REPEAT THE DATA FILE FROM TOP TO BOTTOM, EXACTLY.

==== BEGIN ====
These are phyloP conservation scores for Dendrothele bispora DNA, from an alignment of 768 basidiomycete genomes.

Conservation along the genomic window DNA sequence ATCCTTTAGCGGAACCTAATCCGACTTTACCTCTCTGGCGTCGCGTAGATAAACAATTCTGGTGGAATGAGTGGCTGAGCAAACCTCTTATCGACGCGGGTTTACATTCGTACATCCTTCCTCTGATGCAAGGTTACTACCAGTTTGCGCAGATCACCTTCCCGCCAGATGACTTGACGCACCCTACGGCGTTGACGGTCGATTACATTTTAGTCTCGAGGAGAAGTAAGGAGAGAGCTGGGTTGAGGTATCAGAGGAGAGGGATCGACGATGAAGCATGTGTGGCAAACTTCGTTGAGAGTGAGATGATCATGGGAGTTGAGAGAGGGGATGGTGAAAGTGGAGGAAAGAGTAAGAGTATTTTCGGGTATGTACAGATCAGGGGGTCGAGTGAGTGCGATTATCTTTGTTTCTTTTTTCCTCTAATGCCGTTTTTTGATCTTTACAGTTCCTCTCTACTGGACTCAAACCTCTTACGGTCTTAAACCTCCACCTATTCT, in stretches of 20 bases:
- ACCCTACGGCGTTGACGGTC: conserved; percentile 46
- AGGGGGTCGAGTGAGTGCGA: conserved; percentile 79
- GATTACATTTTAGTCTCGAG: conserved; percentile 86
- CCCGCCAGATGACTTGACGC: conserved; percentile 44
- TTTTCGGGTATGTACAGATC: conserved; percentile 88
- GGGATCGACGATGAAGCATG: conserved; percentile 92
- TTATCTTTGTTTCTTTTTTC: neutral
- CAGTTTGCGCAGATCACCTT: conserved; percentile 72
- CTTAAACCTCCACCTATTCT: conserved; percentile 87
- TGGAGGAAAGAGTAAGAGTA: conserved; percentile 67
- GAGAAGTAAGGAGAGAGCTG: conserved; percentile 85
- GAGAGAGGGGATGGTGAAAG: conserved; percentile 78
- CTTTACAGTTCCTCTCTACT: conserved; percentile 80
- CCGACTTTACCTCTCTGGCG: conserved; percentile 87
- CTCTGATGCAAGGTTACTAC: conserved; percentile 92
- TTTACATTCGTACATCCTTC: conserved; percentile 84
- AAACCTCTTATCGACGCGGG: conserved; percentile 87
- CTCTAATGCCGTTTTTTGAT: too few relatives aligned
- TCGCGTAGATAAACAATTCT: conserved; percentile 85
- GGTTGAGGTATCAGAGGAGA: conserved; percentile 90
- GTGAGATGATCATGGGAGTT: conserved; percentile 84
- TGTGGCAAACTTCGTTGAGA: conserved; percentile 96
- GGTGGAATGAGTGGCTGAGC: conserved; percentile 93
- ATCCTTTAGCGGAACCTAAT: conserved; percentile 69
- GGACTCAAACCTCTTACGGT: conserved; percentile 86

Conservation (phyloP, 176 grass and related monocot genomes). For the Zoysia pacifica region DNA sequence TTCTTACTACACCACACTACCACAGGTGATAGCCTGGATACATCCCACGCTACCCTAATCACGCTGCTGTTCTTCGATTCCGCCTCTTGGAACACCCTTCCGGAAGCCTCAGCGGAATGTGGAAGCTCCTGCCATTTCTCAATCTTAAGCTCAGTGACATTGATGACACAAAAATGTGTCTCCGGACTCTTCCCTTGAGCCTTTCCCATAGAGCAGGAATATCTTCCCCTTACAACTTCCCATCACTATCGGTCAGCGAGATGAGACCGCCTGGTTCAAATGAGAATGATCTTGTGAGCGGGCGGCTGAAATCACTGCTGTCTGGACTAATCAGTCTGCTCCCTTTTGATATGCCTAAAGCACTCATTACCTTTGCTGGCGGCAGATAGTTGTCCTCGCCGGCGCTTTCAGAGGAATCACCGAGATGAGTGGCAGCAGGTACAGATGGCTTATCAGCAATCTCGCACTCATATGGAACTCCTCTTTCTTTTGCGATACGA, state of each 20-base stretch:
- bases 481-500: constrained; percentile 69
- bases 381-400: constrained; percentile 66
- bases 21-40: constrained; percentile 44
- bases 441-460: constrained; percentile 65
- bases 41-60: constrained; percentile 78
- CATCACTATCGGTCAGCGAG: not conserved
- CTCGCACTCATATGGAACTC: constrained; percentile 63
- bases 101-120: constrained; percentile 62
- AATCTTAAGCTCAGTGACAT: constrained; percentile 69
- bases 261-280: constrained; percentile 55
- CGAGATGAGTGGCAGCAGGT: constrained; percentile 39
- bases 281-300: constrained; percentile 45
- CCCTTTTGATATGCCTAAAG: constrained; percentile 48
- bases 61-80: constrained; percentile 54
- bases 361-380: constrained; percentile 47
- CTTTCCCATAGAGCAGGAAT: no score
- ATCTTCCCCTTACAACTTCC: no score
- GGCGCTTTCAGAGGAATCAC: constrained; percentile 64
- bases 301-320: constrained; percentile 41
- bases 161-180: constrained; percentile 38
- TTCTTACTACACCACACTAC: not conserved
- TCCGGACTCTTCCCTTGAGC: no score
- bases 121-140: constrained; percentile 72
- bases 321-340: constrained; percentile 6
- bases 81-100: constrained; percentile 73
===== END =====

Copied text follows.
These are phyloP conservation scores for Dendrothele bispora DNA, from an alignment of 768 basidiomycete genomes.

Conservation along the genomic window DNA sequence ATCCTTTAGCGGAACCTAATCCGACTTTACCTCTCTGGCGTCGCGTAGATAAACAATTCTGGTGGAATGAGTGGCTGAGCAAACCTCTTATCGACGCGGGTTTACATTCGTACATCCTTCCTCTGATGCAAGGTTACTACCAGTTTGCGCAGATCACCTTCCCGCCAGATGACTTGACGCACCCTACGGCGTTGACGGTCGATTACATTTTAGTCTCGAGGAGAAGTAAGGAGAGAGCTGGGTTGAGGTATCAGAGGAGAGGGATCGACGATGAAGCATGTGTGGCAAACTTCGTTGAGAGTGAGATGATCATGGGAGTTGAGAGAGGGGATGGTGAAAGTGGAGGAAAGAGTAAGAGTATTTTCGGGTATGTACAGATCAGGGGGTCGAGTGAGTGCGATTATCTTTGTTTCTTTTTTCCTCTAATGCCGTTTTTTGATCTTTACAGTTCCTCTCTACTGGACTCAAACCTCTTACGGTCTTAAACCTCCACCTATTCT, in stretches of 20 bases:
- ACCCTACGGCGTTGACGGTC: conserved; percentile 46
- AGGGGGTCGAGTGAGTGCGA: conserved; percentile 79
- GATTACATTTTAGTCTCGAG: conserved; percentile 86
- CCCGCCAGATGACTTGACGC: conserved; percentile 44
- TTTTCGGGTATGTACAGATC: conserved; percentile 88
- GGGATCGACGATGAAGCATG: conserved; percentile 92
- TTATCTTTGTTTCTTTTTTC: neutral
- CAGTTTGCGCAGATCACCTT: conserved; percentile 72
- CTTAAACCTCCACCTATTCT: conserved; percentile 87
- TGGAGGAAAGAGTAAGAGTA: conserved; percentile 67
- GAGAAGTAAGGAGAGAGCTG: conserved; percentile 85
- GAGAGAGGGGATGGTGAAAG: conserved; percentile 78
- CTTTACAGTTCCTCTCTACT: conserved; percentile 80
- CCGACTTTACCTCTCTGGCG: conserved; percentile 87
- CTCTGATGCAAGGTTACTAC: conserved; percentile 92
- TTTACATTCGTACATCCTTC: conserved; percentile 84
- AAACCTCTTATCGACGCGGG: conserved; percentile 87
- CTCTAATGCCGTTTTTTGAT: too few relatives aligned
- TCGCGTAGATAAACAATTCT: conserved; percentile 85
- GGTTGAGGTATCAGAGGAGA: conserved; percentile 90
- GTGAGATGATCATGGGAGTT: conserved; percentile 84
- TGTGGCAAACTTCGTTGAGA: conserved; percentile 96
- GGTGGAATGAGTGGCTGAGC: conserved; percentile 93
- ATCCTTTAGCGGAACCTAAT: conserved; percentile 69
- GGACTCAAACCTCTTACGGT: conserved; percentile 86

Conservation (phyloP, 176 grass and related monocot genomes). For the Zoysia pacifica region DNA sequence TTCTTACTACACCACACTACCACAGGTGATAGCCTGGATACATCCCACGCTACCCTAATCACGCTGCTGTTCTTCGATTCCGCCTCTTGGAACACCCTTCCGGAAGCCTCAGCGGAATGTGGAAGCTCCTGCCATTTCTCAATCTTAAGCTCAGTGACATTGATGACACAAAAATGTGTCTCCGGACTCTTCCCTTGAGCCTTTCCCATAGAGCAGGAATATCTTCCCCTTACAACTTCCCATCACTATCGGTCAGCGAGATGAGACCGCCTGGTTCAAATGAGAATGATCTTGTGAGCGGGCGGCTGAAATCACTGCTGTCTGGACTAATCAGTCTGCTCCCTTTTGATATGCCTAAAGCACTCATTACCTTTGCTGGCGGCAGATAGTTGTCCTCGCCGGCGCTTTCAGAGGAATCACCGAGATGAGTGGCAGCAGGTACAGATGGCTTATCAGCAATCTCGCACTCATATGGAACTCCTCTTTCTTTTGCGATACGA, state of each 20-base stretch:
- bases 481-500: constrained; percentile 69
- bases 381-400: constrained; percentile 66
- bases 21-40: constrained; percentile 44
- bases 441-460: constrained; percentile 65
- bases 41-60: constrained; percentile 78
- CATCACTATCGGTCAGCGAG: not conserved
- CTCGCACTCATATGGAACTC: constrained; percentile 63
- bases 101-120: constrained; percentile 62
- AATCTTAAGCTCAGTGACAT: constrained; percentile 69
- bases 261-280: constrained; percentile 55
- CGAGATGAGTGGCAGCAGGT: constrained; percentile 39
- bases 281-300: constrained; percentile 45
- CCCTTTTGATATGCCTAAAG: constrained; percentile 48
- bases 61-80: constrained; percentile 54
- bases 361-380: constrained; percentile 47
- CTTTCCCATAGAGCAGGAAT: no score
- ATCTTCCCCTTACAACTTCC: no score
- GGCGCTTTCAGAGGAATCAC: constrained; percentile 64
- bases 301-320: constrained; percentile 41
- bases 161-180: constrained; percentile 38
- TTCTTACTACACCACACTAC: not conserved
- TCCGGACTCTTCCCTTGAGC: no score
- bases 121-140: constrained; percentile 72
- bases 321-340: constrained; percentile 6
- bases 81-100: constrained; percentile 73